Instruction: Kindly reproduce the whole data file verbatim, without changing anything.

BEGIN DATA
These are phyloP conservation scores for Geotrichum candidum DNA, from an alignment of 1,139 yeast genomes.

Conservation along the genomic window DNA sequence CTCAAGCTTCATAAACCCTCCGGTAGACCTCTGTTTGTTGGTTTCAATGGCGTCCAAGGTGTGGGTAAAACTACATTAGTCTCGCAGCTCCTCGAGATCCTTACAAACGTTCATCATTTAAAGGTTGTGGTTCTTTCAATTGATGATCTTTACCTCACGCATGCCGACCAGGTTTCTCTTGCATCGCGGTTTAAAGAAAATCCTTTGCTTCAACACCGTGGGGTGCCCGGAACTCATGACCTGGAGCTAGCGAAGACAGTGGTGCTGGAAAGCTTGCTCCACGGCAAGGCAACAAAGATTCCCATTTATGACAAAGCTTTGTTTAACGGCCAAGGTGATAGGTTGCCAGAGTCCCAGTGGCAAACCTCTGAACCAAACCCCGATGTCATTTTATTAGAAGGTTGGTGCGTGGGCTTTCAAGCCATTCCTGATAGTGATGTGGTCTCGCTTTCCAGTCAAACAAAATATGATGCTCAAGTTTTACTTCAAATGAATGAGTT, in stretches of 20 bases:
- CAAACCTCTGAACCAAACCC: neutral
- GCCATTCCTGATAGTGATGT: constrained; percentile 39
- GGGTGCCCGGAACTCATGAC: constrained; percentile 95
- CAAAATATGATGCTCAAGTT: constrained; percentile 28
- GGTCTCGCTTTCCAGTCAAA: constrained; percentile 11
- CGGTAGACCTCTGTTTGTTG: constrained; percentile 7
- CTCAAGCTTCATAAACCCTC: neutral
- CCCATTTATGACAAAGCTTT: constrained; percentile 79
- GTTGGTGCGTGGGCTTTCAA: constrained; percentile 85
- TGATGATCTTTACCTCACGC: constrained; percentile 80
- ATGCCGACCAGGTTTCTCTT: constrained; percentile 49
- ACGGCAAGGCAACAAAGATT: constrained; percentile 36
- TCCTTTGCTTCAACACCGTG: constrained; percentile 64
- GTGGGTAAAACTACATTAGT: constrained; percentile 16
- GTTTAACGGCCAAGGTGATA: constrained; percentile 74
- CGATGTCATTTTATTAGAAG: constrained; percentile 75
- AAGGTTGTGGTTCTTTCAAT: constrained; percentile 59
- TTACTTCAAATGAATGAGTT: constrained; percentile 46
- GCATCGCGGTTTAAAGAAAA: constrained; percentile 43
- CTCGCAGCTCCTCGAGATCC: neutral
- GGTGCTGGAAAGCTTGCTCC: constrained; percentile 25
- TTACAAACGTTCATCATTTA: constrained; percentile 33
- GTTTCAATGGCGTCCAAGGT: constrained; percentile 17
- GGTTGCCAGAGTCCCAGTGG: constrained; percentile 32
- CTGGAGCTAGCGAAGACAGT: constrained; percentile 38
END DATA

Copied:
These are phyloP conservation scores for Geotrichum candidum DNA, from an alignment of 1,139 yeast genomes.

Conservation along the genomic window DNA sequence CTCAAGCTTCATAAACCCTCCGGTAGACCTCTGTTTGTTGGTTTCAATGGCGTCCAAGGTGTGGGTAAAACTACATTAGTCTCGCAGCTCCTCGAGATCCTTACAAACGTTCATCATTTAAAGGTTGTGGTTCTTTCAATTGATGATCTTTACCTCACGCATGCCGACCAGGTTTCTCTTGCATCGCGGTTTAAAGAAAATCCTTTGCTTCAACACCGTGGGGTGCCCGGAACTCATGACCTGGAGCTAGCGAAGACAGTGGTGCTGGAAAGCTTGCTCCACGGCAAGGCAACAAAGATTCCCATTTATGACAAAGCTTTGTTTAACGGCCAAGGTGATAGGTTGCCAGAGTCCCAGTGGCAAACCTCTGAACCAAACCCCGATGTCATTTTATTAGAAGGTTGGTGCGTGGGCTTTCAAGCCATTCCTGATAGTGATGTGGTCTCGCTTTCCAGTCAAACAAAATATGATGCTCAAGTTTTACTTCAAATGAATGAGTT, in stretches of 20 bases:
- CAAACCTCTGAACCAAACCC: neutral
- GCCATTCCTGATAGTGATGT: constrained; percentile 39
- GGGTGCCCGGAACTCATGAC: constrained; percentile 95
- CAAAATATGATGCTCAAGTT: constrained; percentile 28
- GGTCTCGCTTTCCAGTCAAA: constrained; percentile 11
- CGGTAGACCTCTGTTTGTTG: constrained; percentile 7
- CTCAAGCTTCATAAACCCTC: neutral
- CCCATTTATGACAAAGCTTT: constrained; percentile 79
- GTTGGTGCGTGGGCTTTCAA: constrained; percentile 85
- TGATGATCTTTACCTCACGC: constrained; percentile 80
- ATGCCGACCAGGTTTCTCTT: constrained; percentile 49
- ACGGCAAGGCAACAAAGATT: constrained; percentile 36
- TCCTTTGCTTCAACACCGTG: constrained; percentile 64
- GTGGGTAAAACTACATTAGT: constrained; percentile 16
- GTTTAACGGCCAAGGTGATA: constrained; percentile 74
- CGATGTCATTTTATTAGAAG: constrained; percentile 75
- AAGGTTGTGGTTCTTTCAAT: constrained; percentile 59
- TTACTTCAAATGAATGAGTT: constrained; percentile 46
- GCATCGCGGTTTAAAGAAAA: constrained; percentile 43
- CTCGCAGCTCCTCGAGATCC: neutral
- GGTGCTGGAAAGCTTGCTCC: constrained; percentile 25
- TTACAAACGTTCATCATTTA: constrained; percentile 33
- GTTTCAATGGCGTCCAAGGT: constrained; percentile 17
- GGTTGCCAGAGTCCCAGTGG: constrained; percentile 32
- CTGGAGCTAGCGAAGACAGT: constrained; percentile 38